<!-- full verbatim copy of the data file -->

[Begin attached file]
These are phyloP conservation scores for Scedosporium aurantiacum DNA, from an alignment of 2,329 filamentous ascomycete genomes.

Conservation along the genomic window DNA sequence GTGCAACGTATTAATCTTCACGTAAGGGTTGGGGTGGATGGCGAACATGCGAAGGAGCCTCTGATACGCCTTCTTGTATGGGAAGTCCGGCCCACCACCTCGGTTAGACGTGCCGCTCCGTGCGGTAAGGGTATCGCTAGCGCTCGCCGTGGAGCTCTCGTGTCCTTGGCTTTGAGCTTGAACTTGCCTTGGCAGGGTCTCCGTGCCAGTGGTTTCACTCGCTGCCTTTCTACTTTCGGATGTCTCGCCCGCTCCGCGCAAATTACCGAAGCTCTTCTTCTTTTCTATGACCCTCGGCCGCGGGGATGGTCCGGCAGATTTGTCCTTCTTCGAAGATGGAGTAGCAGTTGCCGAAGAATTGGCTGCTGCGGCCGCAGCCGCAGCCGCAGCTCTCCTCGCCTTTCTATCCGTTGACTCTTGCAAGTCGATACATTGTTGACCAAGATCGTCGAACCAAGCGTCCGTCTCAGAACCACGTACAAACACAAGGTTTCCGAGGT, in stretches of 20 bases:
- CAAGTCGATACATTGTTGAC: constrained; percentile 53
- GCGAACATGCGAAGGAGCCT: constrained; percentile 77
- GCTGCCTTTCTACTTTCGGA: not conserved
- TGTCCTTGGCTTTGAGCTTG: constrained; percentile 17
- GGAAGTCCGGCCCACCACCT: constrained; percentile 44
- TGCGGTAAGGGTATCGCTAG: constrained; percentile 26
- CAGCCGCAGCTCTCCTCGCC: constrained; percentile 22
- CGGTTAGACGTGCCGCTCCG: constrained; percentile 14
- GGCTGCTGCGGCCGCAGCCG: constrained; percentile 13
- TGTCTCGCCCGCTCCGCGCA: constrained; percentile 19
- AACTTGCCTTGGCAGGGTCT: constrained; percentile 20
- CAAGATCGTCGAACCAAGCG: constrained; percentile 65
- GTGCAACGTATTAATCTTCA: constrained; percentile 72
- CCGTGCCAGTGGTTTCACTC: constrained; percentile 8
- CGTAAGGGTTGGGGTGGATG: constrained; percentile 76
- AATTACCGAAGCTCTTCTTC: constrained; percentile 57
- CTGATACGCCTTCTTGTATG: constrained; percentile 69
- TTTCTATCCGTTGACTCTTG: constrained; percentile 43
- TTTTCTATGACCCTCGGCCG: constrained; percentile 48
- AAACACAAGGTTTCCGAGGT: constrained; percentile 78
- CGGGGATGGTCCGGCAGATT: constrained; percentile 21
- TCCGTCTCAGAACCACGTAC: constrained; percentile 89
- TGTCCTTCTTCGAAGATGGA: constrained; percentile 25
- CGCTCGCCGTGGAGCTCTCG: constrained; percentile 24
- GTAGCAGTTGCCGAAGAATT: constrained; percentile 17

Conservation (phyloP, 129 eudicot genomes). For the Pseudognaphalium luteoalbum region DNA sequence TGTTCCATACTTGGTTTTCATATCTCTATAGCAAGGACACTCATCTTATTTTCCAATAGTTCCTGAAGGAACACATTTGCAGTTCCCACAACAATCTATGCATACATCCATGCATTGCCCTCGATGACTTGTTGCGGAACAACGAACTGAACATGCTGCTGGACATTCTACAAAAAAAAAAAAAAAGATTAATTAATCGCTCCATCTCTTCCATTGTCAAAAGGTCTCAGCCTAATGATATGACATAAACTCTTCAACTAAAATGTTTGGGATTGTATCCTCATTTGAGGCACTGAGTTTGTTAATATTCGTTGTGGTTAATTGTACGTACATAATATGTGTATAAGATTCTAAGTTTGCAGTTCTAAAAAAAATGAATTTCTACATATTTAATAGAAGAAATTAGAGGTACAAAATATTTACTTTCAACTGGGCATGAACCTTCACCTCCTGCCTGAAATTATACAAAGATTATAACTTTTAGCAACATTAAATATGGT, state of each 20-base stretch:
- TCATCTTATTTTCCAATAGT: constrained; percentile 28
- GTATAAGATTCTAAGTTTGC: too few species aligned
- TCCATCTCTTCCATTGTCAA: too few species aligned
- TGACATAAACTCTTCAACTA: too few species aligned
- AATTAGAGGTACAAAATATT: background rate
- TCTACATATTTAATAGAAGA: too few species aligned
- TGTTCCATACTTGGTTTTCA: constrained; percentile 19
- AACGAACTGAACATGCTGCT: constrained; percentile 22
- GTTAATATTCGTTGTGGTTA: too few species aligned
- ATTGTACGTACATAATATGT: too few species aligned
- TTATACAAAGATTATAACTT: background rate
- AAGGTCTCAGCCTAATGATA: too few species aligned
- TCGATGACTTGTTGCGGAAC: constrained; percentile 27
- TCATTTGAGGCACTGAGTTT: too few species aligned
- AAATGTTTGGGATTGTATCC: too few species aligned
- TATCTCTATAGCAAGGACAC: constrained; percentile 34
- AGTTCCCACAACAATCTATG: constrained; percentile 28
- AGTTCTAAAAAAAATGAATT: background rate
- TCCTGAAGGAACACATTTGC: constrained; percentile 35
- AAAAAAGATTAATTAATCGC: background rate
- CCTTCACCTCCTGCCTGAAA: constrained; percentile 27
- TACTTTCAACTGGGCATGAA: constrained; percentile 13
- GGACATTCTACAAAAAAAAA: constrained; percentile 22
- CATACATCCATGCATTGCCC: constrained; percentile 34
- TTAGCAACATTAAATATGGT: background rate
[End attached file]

These are phyloP conservation scores for Scedosporium aurantiacum DNA, from an alignment of 2,329 filamentous ascomycete genomes.

Conservation along the genomic window DNA sequence GTGCAACGTATTAATCTTCACGTAAGGGTTGGGGTGGATGGCGAACATGCGAAGGAGCCTCTGATACGCCTTCTTGTATGGGAAGTCCGGCCCACCACCTCGGTTAGACGTGCCGCTCCGTGCGGTAAGGGTATCGCTAGCGCTCGCCGTGGAGCTCTCGTGTCCTTGGCTTTGAGCTTGAACTTGCCTTGGCAGGGTCTCCGTGCCAGTGGTTTCACTCGCTGCCTTTCTACTTTCGGATGTCTCGCCCGCTCCGCGCAAATTACCGAAGCTCTTCTTCTTTTCTATGACCCTCGGCCGCGGGGATGGTCCGGCAGATTTGTCCTTCTTCGAAGATGGAGTAGCAGTTGCCGAAGAATTGGCTGCTGCGGCCGCAGCCGCAGCCGCAGCTCTCCTCGCCTTTCTATCCGTTGACTCTTGCAAGTCGATACATTGTTGACCAAGATCGTCGAACCAAGCGTCCGTCTCAGAACCACGTACAAACACAAGGTTTCCGAGGT, in stretches of 20 bases:
- CAAGTCGATACATTGTTGAC: constrained; percentile 53
- GCGAACATGCGAAGGAGCCT: constrained; percentile 77
- GCTGCCTTTCTACTTTCGGA: not conserved
- TGTCCTTGGCTTTGAGCTTG: constrained; percentile 17
- GGAAGTCCGGCCCACCACCT: constrained; percentile 44
- TGCGGTAAGGGTATCGCTAG: constrained; percentile 26
- CAGCCGCAGCTCTCCTCGCC: constrained; percentile 22
- CGGTTAGACGTGCCGCTCCG: constrained; percentile 14
- GGCTGCTGCGGCCGCAGCCG: constrained; percentile 13
- TGTCTCGCCCGCTCCGCGCA: constrained; percentile 19
- AACTTGCCTTGGCAGGGTCT: constrained; percentile 20
- CAAGATCGTCGAACCAAGCG: constrained; percentile 65
- GTGCAACGTATTAATCTTCA: constrained; percentile 72
- CCGTGCCAGTGGTTTCACTC: constrained; percentile 8
- CGTAAGGGTTGGGGTGGATG: constrained; percentile 76
- AATTACCGAAGCTCTTCTTC: constrained; percentile 57
- CTGATACGCCTTCTTGTATG: constrained; percentile 69
- TTTCTATCCGTTGACTCTTG: constrained; percentile 43
- TTTTCTATGACCCTCGGCCG: constrained; percentile 48
- AAACACAAGGTTTCCGAGGT: constrained; percentile 78
- CGGGGATGGTCCGGCAGATT: constrained; percentile 21
- TCCGTCTCAGAACCACGTAC: constrained; percentile 89
- TGTCCTTCTTCGAAGATGGA: constrained; percentile 25
- CGCTCGCCGTGGAGCTCTCG: constrained; percentile 24
- GTAGCAGTTGCCGAAGAATT: constrained; percentile 17

Conservation (phyloP, 129 eudicot genomes). For the Pseudognaphalium luteoalbum region DNA sequence TGTTCCATACTTGGTTTTCATATCTCTATAGCAAGGACACTCATCTTATTTTCCAATAGTTCCTGAAGGAACACATTTGCAGTTCCCACAACAATCTATGCATACATCCATGCATTGCCCTCGATGACTTGTTGCGGAACAACGAACTGAACATGCTGCTGGACATTCTACAAAAAAAAAAAAAAAGATTAATTAATCGCTCCATCTCTTCCATTGTCAAAAGGTCTCAGCCTAATGATATGACATAAACTCTTCAACTAAAATGTTTGGGATTGTATCCTCATTTGAGGCACTGAGTTTGTTAATATTCGTTGTGGTTAATTGTACGTACATAATATGTGTATAAGATTCTAAGTTTGCAGTTCTAAAAAAAATGAATTTCTACATATTTAATAGAAGAAATTAGAGGTACAAAATATTTACTTTCAACTGGGCATGAACCTTCACCTCCTGCCTGAAATTATACAAAGATTATAACTTTTAGCAACATTAAATATGGT, state of each 20-base stretch:
- TCATCTTATTTTCCAATAGT: constrained; percentile 28
- GTATAAGATTCTAAGTTTGC: too few species aligned
- TCCATCTCTTCCATTGTCAA: too few species aligned
- TGACATAAACTCTTCAACTA: too few species aligned
- AATTAGAGGTACAAAATATT: background rate
- TCTACATATTTAATAGAAGA: too few species aligned
- TGTTCCATACTTGGTTTTCA: constrained; percentile 19
- AACGAACTGAACATGCTGCT: constrained; percentile 22
- GTTAATATTCGTTGTGGTTA: too few species aligned
- ATTGTACGTACATAATATGT: too few species aligned
- TTATACAAAGATTATAACTT: background rate
- AAGGTCTCAGCCTAATGATA: too few species aligned
- TCGATGACTTGTTGCGGAAC: constrained; percentile 27
- TCATTTGAGGCACTGAGTTT: too few species aligned
- AAATGTTTGGGATTGTATCC: too few species aligned
- TATCTCTATAGCAAGGACAC: constrained; percentile 34
- AGTTCCCACAACAATCTATG: constrained; percentile 28
- AGTTCTAAAAAAAATGAATT: background rate
- TCCTGAAGGAACACATTTGC: constrained; percentile 35
- AAAAAAGATTAATTAATCGC: background rate
- CCTTCACCTCCTGCCTGAAA: constrained; percentile 27
- TACTTTCAACTGGGCATGAA: constrained; percentile 13
- GGACATTCTACAAAAAAAAA: constrained; percentile 22
- CATACATCCATGCATTGCCC: constrained; percentile 34
- TTAGCAACATTAAATATGGT: background rate